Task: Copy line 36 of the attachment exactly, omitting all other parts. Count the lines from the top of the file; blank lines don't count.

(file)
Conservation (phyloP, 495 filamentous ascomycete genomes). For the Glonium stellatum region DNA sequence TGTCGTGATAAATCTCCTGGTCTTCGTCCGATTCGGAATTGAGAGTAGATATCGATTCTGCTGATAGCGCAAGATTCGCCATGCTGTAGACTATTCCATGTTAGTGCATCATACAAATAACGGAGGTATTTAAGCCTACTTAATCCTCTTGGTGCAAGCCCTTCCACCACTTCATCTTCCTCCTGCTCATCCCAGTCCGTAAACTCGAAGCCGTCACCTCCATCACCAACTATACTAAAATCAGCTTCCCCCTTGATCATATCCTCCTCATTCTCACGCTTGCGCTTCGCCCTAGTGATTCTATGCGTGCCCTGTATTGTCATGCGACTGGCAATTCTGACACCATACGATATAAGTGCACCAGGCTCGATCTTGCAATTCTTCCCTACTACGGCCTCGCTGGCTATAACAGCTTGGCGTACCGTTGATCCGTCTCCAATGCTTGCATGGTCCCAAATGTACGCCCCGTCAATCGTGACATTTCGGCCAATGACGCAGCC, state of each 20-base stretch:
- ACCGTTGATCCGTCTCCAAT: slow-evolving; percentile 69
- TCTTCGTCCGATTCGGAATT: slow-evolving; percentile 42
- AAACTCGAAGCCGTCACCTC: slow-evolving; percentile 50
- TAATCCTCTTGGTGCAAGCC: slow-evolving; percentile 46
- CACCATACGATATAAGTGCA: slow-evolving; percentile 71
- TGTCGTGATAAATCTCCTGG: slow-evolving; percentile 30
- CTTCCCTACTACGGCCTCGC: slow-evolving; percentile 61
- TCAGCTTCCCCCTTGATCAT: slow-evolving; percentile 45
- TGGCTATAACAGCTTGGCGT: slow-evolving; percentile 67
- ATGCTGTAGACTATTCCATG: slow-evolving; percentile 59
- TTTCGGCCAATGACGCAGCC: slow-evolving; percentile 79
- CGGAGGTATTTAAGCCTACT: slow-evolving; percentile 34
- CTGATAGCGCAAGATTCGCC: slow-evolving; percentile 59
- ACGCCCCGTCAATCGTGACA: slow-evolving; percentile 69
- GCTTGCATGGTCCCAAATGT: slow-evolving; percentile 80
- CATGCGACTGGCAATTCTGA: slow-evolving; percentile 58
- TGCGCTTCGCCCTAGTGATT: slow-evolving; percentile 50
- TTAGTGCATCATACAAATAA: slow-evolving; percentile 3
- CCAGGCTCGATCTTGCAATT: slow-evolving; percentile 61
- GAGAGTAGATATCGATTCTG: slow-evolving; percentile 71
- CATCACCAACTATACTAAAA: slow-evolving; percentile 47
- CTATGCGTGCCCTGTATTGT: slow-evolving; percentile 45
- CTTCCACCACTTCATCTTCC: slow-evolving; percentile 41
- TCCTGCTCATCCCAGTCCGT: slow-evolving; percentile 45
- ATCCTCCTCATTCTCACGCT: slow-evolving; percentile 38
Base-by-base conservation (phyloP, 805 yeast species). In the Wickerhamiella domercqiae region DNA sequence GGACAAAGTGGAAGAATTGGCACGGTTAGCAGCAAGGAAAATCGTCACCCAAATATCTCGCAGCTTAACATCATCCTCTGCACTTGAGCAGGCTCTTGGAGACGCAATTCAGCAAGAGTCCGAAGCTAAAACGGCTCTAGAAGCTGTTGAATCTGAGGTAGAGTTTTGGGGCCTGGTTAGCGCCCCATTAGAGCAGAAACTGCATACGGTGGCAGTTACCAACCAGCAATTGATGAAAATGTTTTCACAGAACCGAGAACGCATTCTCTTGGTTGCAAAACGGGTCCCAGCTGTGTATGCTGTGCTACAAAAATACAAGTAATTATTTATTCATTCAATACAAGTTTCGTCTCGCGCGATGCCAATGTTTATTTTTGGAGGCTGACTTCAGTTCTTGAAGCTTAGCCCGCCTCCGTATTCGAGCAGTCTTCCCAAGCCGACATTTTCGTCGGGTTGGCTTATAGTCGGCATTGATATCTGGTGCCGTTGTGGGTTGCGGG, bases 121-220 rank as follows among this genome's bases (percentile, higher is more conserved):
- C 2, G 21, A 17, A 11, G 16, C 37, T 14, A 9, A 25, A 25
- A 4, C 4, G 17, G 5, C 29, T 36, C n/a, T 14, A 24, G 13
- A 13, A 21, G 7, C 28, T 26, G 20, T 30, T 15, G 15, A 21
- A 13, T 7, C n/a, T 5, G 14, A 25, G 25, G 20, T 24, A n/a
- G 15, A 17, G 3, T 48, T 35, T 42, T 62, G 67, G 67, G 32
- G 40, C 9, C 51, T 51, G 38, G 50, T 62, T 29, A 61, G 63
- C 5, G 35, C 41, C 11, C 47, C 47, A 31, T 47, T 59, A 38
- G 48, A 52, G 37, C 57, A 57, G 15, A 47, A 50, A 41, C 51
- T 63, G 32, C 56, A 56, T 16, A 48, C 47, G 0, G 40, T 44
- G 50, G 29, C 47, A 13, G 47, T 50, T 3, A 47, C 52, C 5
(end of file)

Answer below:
- T 63, G 32, C 56, A 56, T 16, A 48, C 47, G 0, G 40, T 44